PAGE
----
The Doctrine has defined unjust enrichment as:
«That case in which a person, as a result of a patrimonial displacement verified in accordance with the requirements demanded by a specific legal system, experiences an increase in his active patrimony at the expense of another person, but in such circumstances that conflict with the postulates of justice and equity crystallized in the positive order itself» (Álvarez Suarez).
Unjust enrichment is a figure of jurisprudential creation. Specifically, in the words of the Supreme Court, Civil Chamber (Section 1), Sentence no. 1016/2006 of October 6:
“In the absence of a general regulation of the figure of enrichment without cause in our legal system, jurisprudence supports it in the general principle of law that no one can unjustifiably enrich themselves at the expense of another by creating themselves, in case they have reached thus producing that benefit, the obligation to restore or repair the patrimony impoverished by those who, at their expense, have enriched theirs… This conception, which only requires a correlation between such impoverishment and enrichment, can be accommodated both in the direct relationship between both interested parties or through an indirect patrimonial attribution from the patrimonial situation of a third party”.
The necessary requirements for the application of unjust enrichment have been established by the Jurisprudence, in reiterated doctrine, contained for example in Sentence of the Supreme Court, Civil Chamber, of November 15, 1990, in the following terms :
“An already ancient and traditional Jurisprudence that was based on a well-known text from Las Partidas in which it was said that no one should enrich themselves tortiously in harm to another (7, 34, 17), has been insisting that The requirements that any claim to enrichment must meet are specified in the acquisition of a profit or patrimonial advantage by the defendant with the correlative impoverishment of the plaintiff, the proper connection between enrichment and impoverishment and the lack of cause that justifies said enrichment….”
The doctrine and jurisprudence end up reducing the issue to the existence or not in the case of a just cause of the patrimonial attribution in question, understanding as such the legal situation that, in accordance with the legal system, authorizes its beneficiary to receive and keep it.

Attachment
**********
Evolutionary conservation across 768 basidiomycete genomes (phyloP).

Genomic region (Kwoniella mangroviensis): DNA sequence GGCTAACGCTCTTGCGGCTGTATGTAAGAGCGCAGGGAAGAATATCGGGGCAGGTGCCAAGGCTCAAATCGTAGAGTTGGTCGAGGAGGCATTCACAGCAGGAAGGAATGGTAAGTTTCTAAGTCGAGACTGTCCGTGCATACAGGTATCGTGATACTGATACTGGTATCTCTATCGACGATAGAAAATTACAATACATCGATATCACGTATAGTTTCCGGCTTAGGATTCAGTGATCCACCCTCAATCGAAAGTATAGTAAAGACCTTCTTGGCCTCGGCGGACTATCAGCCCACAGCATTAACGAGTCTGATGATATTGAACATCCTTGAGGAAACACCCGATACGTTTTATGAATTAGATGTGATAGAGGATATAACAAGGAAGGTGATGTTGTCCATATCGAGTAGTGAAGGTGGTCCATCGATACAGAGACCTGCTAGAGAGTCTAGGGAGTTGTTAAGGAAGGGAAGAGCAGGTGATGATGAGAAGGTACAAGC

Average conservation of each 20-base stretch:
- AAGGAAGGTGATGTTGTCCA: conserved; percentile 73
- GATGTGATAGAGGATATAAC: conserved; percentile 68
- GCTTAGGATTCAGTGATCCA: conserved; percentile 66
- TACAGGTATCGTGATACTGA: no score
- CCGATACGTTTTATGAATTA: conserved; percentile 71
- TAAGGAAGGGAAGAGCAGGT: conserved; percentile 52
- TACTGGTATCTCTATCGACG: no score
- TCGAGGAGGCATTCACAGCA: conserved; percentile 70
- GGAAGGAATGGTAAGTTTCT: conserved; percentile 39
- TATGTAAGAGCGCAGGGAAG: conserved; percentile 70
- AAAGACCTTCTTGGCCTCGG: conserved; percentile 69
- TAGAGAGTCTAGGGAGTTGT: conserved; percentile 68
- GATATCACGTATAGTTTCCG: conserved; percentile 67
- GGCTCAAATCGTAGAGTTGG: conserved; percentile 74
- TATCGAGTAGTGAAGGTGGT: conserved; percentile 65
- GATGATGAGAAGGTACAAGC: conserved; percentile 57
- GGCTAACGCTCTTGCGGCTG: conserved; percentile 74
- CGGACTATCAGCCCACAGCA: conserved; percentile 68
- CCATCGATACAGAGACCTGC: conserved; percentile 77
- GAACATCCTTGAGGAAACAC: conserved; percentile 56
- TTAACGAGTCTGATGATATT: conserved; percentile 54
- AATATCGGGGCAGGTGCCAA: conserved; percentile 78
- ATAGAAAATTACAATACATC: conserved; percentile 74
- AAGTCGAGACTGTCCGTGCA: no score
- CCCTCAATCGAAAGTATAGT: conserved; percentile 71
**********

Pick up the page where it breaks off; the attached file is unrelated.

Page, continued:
In short, for the appreciation of the figure of unfair enrichment it is necessary:
- Production of an increase in the assets of the defendant.
- Correlative impoverishment of the plaintiff
- That no legal precept excludes the application of this general principle of law.
Clarify that it is not necessary to mediate bad faith on the part of any of the parties; the responsibility for unjust or unjust enrichment is not based on the existence of bad faith, but on the fact of having obtained an undue gain (This has been declared by the Supreme Court, Chamber Civil Law, for example in Judgment No. 1129/1994 of December 14).
Some examples of cases in which jurisprudence has understood the concurrence of unjust enrichment, or patrimonial transfer without just cause, are the following:
- The use and/or consumption of someone else’s thing without title: Therefore, the benefit or advantage obtained must be restored.
- Untitled employment in a professional activity: This assumption is related to the figure of the negotiorum gestio or the manager of other people’s businesses, having revealed our doctrine such as the management of other people’s businesses and the doctrine of unjust enrichment are found in bordering territories.
- The incorporation of profits into someone else’s thing. They are those cases in which the legal system does not recognize the validity of a patrimonial attribution when it is not based on business relationships or on principles of justice such as accession cases.
- Another case of unjust enrichment is payments without cause (or improper payments).
At this point it is necessary to make a brief reference to a legal figure intimately linked to unjust enrichment, the collection of what is undue.
Article 1895 of the Code Civil establishes that: “When something is received for which there was no right to collect, and which has been improperly delivered by mistake, the obligation to return it arises< em>.”
Regarding the requirements for the collection of what is improper, among others, the Supreme Court ruled in its judgment of November 21, 1957:
“The following are requirements for the action to repeat wrongdoing to succeed: 1º) Effective payment, made with the intention of extinguishing the debt (animus solvendi). 2º) Absence of obligation between the one who pays and the one who receives, and consequently lack of cause in the payment, which may be subjectively improper. 3º) Error on the part of the person who made the payment”
Part of the Doctrine comes to consider that collection of undue is a manifestation or principle that prohibits unjust enrichment.